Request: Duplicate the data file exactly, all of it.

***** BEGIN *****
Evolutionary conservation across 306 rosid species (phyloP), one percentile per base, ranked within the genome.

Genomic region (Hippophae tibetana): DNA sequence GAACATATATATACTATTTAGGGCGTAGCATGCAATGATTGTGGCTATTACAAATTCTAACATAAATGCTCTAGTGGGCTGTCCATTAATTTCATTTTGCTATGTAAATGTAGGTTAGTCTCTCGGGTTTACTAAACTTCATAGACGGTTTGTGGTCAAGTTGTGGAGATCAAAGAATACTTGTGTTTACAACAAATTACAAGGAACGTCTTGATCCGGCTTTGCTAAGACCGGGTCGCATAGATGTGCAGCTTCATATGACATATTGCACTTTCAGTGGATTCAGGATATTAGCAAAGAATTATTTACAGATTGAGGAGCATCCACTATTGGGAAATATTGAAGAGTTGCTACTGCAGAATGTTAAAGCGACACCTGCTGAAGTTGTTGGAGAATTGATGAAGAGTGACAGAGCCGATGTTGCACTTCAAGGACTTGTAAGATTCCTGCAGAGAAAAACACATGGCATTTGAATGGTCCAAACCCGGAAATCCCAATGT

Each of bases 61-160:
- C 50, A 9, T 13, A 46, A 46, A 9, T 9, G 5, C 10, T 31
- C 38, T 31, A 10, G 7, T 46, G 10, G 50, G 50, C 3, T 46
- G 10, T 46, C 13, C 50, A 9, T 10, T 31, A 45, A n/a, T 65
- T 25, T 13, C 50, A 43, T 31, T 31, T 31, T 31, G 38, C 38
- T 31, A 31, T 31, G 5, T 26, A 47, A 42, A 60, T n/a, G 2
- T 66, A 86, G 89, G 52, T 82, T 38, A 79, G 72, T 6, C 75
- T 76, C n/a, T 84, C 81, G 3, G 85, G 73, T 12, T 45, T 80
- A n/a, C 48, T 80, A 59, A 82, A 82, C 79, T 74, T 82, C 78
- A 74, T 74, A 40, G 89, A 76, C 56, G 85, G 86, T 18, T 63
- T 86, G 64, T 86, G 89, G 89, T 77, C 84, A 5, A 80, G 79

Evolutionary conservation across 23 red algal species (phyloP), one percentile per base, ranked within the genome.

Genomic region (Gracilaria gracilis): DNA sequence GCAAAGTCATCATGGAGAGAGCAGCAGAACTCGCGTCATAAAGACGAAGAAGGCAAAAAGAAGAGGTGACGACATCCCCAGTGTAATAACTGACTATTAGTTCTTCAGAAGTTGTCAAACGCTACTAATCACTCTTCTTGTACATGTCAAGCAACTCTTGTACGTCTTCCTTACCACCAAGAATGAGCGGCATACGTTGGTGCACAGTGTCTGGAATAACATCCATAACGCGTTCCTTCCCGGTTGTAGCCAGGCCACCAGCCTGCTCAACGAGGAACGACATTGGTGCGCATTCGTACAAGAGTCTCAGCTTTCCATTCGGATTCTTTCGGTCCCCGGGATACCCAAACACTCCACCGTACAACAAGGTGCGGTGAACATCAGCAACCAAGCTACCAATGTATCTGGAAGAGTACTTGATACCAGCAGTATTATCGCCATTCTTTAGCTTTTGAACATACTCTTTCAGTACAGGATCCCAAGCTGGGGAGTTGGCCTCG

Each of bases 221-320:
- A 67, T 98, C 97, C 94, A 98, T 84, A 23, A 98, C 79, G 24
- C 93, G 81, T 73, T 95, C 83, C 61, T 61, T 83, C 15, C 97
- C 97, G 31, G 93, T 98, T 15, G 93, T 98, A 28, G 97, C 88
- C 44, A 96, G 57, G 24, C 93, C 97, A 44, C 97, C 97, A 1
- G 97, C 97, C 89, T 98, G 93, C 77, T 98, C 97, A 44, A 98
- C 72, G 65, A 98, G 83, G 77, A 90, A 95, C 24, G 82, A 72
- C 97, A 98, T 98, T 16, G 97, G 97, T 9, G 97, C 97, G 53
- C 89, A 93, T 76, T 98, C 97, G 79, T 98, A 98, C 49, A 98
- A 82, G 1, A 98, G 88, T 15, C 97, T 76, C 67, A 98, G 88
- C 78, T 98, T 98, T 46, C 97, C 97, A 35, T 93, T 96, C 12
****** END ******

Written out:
Evolutionary conservation across 306 rosid species (phyloP), one percentile per base, ranked within the genome.

Genomic region (Hippophae tibetana): DNA sequence GAACATATATATACTATTTAGGGCGTAGCATGCAATGATTGTGGCTATTACAAATTCTAACATAAATGCTCTAGTGGGCTGTCCATTAATTTCATTTTGCTATGTAAATGTAGGTTAGTCTCTCGGGTTTACTAAACTTCATAGACGGTTTGTGGTCAAGTTGTGGAGATCAAAGAATACTTGTGTTTACAACAAATTACAAGGAACGTCTTGATCCGGCTTTGCTAAGACCGGGTCGCATAGATGTGCAGCTTCATATGACATATTGCACTTTCAGTGGATTCAGGATATTAGCAAAGAATTATTTACAGATTGAGGAGCATCCACTATTGGGAAATATTGAAGAGTTGCTACTGCAGAATGTTAAAGCGACACCTGCTGAAGTTGTTGGAGAATTGATGAAGAGTGACAGAGCCGATGTTGCACTTCAAGGACTTGTAAGATTCCTGCAGAGAAAAACACATGGCATTTGAATGGTCCAAACCCGGAAATCCCAATGT

Each of bases 61-160:
- C 50, A 9, T 13, A 46, A 46, A 9, T 9, G 5, C 10, T 31
- C 38, T 31, A 10, G 7, T 46, G 10, G 50, G 50, C 3, T 46
- G 10, T 46, C 13, C 50, A 9, T 10, T 31, A 45, A n/a, T 65
- T 25, T 13, C 50, A 43, T 31, T 31, T 31, T 31, G 38, C 38
- T 31, A 31, T 31, G 5, T 26, A 47, A 42, A 60, T n/a, G 2
- T 66, A 86, G 89, G 52, T 82, T 38, A 79, G 72, T 6, C 75
- T 76, C n/a, T 84, C 81, G 3, G 85, G 73, T 12, T 45, T 80
- A n/a, C 48, T 80, A 59, A 82, A 82, C 79, T 74, T 82, C 78
- A 74, T 74, A 40, G 89, A 76, C 56, G 85, G 86, T 18, T 63
- T 86, G 64, T 86, G 89, G 89, T 77, C 84, A 5, A 80, G 79

Evolutionary conservation across 23 red algal species (phyloP), one percentile per base, ranked within the genome.

Genomic region (Gracilaria gracilis): DNA sequence GCAAAGTCATCATGGAGAGAGCAGCAGAACTCGCGTCATAAAGACGAAGAAGGCAAAAAGAAGAGGTGACGACATCCCCAGTGTAATAACTGACTATTAGTTCTTCAGAAGTTGTCAAACGCTACTAATCACTCTTCTTGTACATGTCAAGCAACTCTTGTACGTCTTCCTTACCACCAAGAATGAGCGGCATACGTTGGTGCACAGTGTCTGGAATAACATCCATAACGCGTTCCTTCCCGGTTGTAGCCAGGCCACCAGCCTGCTCAACGAGGAACGACATTGGTGCGCATTCGTACAAGAGTCTCAGCTTTCCATTCGGATTCTTTCGGTCCCCGGGATACCCAAACACTCCACCGTACAACAAGGTGCGGTGAACATCAGCAACCAAGCTACCAATGTATCTGGAAGAGTACTTGATACCAGCAGTATTATCGCCATTCTTTAGCTTTTGAACATACTCTTTCAGTACAGGATCCCAAGCTGGGGAGTTGGCCTCG

Each of bases 221-320:
- A 67, T 98, C 97, C 94, A 98, T 84, A 23, A 98, C 79, G 24
- C 93, G 81, T 73, T 95, C 83, C 61, T 61, T 83, C 15, C 97
- C 97, G 31, G 93, T 98, T 15, G 93, T 98, A 28, G 97, C 88
- C 44, A 96, G 57, G 24, C 93, C 97, A 44, C 97, C 97, A 1
- G 97, C 97, C 89, T 98, G 93, C 77, T 98, C 97, A 44, A 98
- C 72, G 65, A 98, G 83, G 77, A 90, A 95, C 24, G 82, A 72
- C 97, A 98, T 98, T 16, G 97, G 97, T 9, G 97, C 97, G 53
- C 89, A 93, T 76, T 98, C 97, G 79, T 98, A 98, C 49, A 98
- A 82, G 1, A 98, G 88, T 15, C 97, T 76, C 67, A 98, G 88
- C 78, T 98, T 98, T 46, C 97, C 97, A 35, T 93, T 96, C 12